39 shillings. A paltry amount in today’s coinage but in the late 18th century it was enough to send you to the gallows if the crime you committed was judged to be worth more than that figure.
Because there were so many corpses dangling from gibbets around the English countryside juries became averse to sending more to the gallows and since the threshold for a gibbeting was 39 shillings juries started finding that the crime in question did not meet that fatal amount.
With fewer going to the gallows the result was that more had to be imprisoned in traditional cells. The problem was that nobody wanted to build more prisons. What to do? One enterprising bureaucrat suggested that the old hulks rotting on the Thames River would do to encapsulate the criminals. That the hulks had no sanitation, were leaking both river water and rainwater and were infested with rats made no difference to the authorities that were charged with finding somewhere to house the convicts.
In spite of the benevolence of the juries the hulks began to fill to the point where the only way to take up the ever increasing number of convicts was to push more and more into the same spaces. This overcrowding resulted in early deaths for some and the desire for an early death in others.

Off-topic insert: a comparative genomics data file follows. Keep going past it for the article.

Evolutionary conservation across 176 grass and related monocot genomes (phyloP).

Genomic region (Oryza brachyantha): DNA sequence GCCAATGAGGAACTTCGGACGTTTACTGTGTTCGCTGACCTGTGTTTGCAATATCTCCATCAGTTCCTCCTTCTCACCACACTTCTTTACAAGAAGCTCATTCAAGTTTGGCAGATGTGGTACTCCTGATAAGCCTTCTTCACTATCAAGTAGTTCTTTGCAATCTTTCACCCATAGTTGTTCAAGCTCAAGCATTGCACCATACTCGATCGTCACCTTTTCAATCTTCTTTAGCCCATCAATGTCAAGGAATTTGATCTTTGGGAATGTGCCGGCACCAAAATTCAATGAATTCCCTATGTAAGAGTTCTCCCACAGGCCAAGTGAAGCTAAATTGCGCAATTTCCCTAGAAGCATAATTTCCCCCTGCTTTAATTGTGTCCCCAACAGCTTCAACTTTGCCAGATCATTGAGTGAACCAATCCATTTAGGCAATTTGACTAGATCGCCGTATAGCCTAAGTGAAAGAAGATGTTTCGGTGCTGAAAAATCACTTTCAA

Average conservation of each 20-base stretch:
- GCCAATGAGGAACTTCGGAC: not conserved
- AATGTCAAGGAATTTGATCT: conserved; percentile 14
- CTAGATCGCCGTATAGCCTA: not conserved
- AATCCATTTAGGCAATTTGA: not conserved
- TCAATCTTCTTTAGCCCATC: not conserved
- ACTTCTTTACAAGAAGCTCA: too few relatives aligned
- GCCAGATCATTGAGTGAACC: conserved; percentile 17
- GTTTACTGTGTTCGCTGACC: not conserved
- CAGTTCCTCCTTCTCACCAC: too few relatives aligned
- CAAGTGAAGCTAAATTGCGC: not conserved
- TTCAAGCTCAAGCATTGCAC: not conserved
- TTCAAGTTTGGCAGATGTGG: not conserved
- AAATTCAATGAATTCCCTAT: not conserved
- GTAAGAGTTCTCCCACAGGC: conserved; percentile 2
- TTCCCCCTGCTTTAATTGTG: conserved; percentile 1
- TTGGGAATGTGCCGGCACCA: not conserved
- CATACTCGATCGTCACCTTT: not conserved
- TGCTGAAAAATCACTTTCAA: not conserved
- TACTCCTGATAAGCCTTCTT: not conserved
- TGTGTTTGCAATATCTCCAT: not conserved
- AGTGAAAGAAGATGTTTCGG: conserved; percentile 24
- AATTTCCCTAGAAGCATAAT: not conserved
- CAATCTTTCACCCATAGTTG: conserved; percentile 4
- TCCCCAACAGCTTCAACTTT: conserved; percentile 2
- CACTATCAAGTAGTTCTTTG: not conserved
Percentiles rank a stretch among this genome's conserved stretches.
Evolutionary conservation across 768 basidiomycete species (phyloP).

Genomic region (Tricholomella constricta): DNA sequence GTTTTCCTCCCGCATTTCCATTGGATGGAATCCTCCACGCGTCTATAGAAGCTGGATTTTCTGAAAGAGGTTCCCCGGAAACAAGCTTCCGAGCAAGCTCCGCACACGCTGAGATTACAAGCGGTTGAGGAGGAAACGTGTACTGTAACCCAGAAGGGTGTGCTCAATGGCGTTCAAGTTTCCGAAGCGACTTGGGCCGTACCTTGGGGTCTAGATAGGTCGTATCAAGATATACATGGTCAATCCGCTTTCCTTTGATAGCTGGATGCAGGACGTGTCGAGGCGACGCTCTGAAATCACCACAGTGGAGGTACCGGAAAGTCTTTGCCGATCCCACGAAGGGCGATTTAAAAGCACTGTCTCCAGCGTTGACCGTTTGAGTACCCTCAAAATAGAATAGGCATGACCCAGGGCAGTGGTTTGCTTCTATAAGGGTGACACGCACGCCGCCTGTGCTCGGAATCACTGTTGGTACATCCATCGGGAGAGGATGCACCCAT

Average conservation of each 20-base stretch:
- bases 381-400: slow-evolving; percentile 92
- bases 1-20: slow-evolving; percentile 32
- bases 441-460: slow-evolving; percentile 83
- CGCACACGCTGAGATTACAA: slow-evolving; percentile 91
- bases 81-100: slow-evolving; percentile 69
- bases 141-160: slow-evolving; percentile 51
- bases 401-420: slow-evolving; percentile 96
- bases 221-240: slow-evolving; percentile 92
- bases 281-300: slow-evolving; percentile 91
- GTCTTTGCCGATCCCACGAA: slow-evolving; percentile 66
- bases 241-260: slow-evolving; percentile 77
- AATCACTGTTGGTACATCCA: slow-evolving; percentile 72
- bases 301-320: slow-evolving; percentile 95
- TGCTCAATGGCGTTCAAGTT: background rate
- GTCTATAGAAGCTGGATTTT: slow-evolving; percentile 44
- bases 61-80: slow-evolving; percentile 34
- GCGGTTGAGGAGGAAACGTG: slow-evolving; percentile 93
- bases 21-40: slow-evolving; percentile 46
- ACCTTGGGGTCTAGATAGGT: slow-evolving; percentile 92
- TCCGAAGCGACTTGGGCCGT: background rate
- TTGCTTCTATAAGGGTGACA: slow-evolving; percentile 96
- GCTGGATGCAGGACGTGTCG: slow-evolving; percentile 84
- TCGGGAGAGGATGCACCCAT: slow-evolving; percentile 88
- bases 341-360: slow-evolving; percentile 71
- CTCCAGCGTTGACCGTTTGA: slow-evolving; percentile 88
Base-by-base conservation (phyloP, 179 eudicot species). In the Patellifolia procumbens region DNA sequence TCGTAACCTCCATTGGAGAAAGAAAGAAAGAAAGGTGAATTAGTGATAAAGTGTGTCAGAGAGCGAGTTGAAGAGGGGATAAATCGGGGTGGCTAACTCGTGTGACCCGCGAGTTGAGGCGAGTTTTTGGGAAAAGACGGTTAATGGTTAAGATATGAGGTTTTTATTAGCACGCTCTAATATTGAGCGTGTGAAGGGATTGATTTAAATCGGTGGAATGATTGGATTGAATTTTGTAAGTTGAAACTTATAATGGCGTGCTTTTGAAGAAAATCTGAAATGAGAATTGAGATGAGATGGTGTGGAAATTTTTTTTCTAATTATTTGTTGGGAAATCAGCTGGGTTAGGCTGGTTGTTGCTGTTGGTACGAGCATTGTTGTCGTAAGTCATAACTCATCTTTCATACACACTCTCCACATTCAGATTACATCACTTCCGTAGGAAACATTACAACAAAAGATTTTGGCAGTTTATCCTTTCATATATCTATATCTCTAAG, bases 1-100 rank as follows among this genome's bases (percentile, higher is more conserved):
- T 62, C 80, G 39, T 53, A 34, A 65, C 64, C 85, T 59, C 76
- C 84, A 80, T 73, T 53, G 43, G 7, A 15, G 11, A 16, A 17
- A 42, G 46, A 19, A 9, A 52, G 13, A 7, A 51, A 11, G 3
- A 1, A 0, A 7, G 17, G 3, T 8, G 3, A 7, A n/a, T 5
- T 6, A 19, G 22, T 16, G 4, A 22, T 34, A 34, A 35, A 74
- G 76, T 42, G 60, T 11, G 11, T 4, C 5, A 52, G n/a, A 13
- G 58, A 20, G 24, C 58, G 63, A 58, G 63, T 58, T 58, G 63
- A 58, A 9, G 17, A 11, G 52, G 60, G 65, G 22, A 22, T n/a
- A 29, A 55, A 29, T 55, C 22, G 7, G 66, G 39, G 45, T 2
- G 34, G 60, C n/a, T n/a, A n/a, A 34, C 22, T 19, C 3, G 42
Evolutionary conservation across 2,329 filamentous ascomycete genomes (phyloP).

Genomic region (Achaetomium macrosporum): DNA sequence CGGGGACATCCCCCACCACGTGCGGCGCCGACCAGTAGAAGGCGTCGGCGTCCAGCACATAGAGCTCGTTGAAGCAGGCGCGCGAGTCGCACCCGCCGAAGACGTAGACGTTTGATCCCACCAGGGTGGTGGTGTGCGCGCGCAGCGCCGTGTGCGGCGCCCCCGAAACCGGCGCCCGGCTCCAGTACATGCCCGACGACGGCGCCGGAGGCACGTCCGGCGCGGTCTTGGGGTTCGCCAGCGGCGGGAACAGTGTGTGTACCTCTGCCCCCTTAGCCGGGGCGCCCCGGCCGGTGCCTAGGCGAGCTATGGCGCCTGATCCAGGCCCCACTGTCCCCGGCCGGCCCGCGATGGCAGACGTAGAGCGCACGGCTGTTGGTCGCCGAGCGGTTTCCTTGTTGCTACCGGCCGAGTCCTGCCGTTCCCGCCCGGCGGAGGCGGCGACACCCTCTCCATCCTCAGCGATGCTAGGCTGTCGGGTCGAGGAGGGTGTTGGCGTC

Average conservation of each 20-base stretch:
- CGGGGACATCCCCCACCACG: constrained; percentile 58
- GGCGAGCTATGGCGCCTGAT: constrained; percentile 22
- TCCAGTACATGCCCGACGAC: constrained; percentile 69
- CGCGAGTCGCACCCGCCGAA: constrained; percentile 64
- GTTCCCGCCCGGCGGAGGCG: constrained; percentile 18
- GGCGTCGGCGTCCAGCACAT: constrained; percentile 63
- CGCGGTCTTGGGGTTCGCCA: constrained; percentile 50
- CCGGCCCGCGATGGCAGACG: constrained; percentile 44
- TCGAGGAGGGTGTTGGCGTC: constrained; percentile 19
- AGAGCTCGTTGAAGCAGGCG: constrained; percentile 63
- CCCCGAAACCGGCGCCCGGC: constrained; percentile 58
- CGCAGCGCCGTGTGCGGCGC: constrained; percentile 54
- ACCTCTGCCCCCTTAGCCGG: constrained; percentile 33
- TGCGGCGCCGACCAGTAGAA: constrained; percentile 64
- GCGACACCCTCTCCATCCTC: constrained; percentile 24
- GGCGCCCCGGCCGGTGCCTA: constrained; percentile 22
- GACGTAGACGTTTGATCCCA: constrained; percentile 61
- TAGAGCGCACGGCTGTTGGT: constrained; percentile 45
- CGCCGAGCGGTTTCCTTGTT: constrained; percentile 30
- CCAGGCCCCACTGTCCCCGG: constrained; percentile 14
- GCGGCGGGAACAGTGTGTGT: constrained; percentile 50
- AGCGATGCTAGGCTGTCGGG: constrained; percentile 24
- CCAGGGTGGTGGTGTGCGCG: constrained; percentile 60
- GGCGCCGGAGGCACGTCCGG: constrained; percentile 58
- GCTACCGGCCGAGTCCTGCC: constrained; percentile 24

While the hulks were keeping the convicts out of sight of the nobility and landed gentry some in the government wondered about perhaps transporting the wretched refuse to the antipodes, which was what the land of Australia was considered. The Royal Navy was adamantly against using their ships for such duty. The economic squeeze of how to pay for the transportation and the social necessity of doing something meant that some way to justify the expense of transportation had to be found.
If the prisoners could be put to work harvesting the timber that was known to be in great quantity in Australia then selling that timber would offset the cost of transportation. As with many governmental justifications this was more a hope than a reality.
The first transport was partially successful. It removed a few hundred prisoners from the hulks. However, only half of them survived the trip from their decaying home on the Thames River.
When the arrived in Australia they immediately started to replicate the society they had been part of in England. If the aborigines got in their way they simply slaughtered them.
Flogging as well as hanging were two of the methods of maintaining civil order that were used extensively by the overseers of the transportees. Applying the cat-o-nine-tails until a back was nothing more than ribbons of flesh covering bloody ribs was as much a part of the transported felons' daily lives as was the endless slave labor they were thrust into.
Punishment and slave labor were the two standouts for the first fifty years of settlement in Australia. Cannibalism, sadistic cruelty and madness were also extant during the early years of Australian settlement.
John Hughes, an Australian, has written a very detailed account of the English judicial system, the social niceties of the time and the transportation process. Not a page turner but you will have a better understanding of what Australia is all about when you finish it.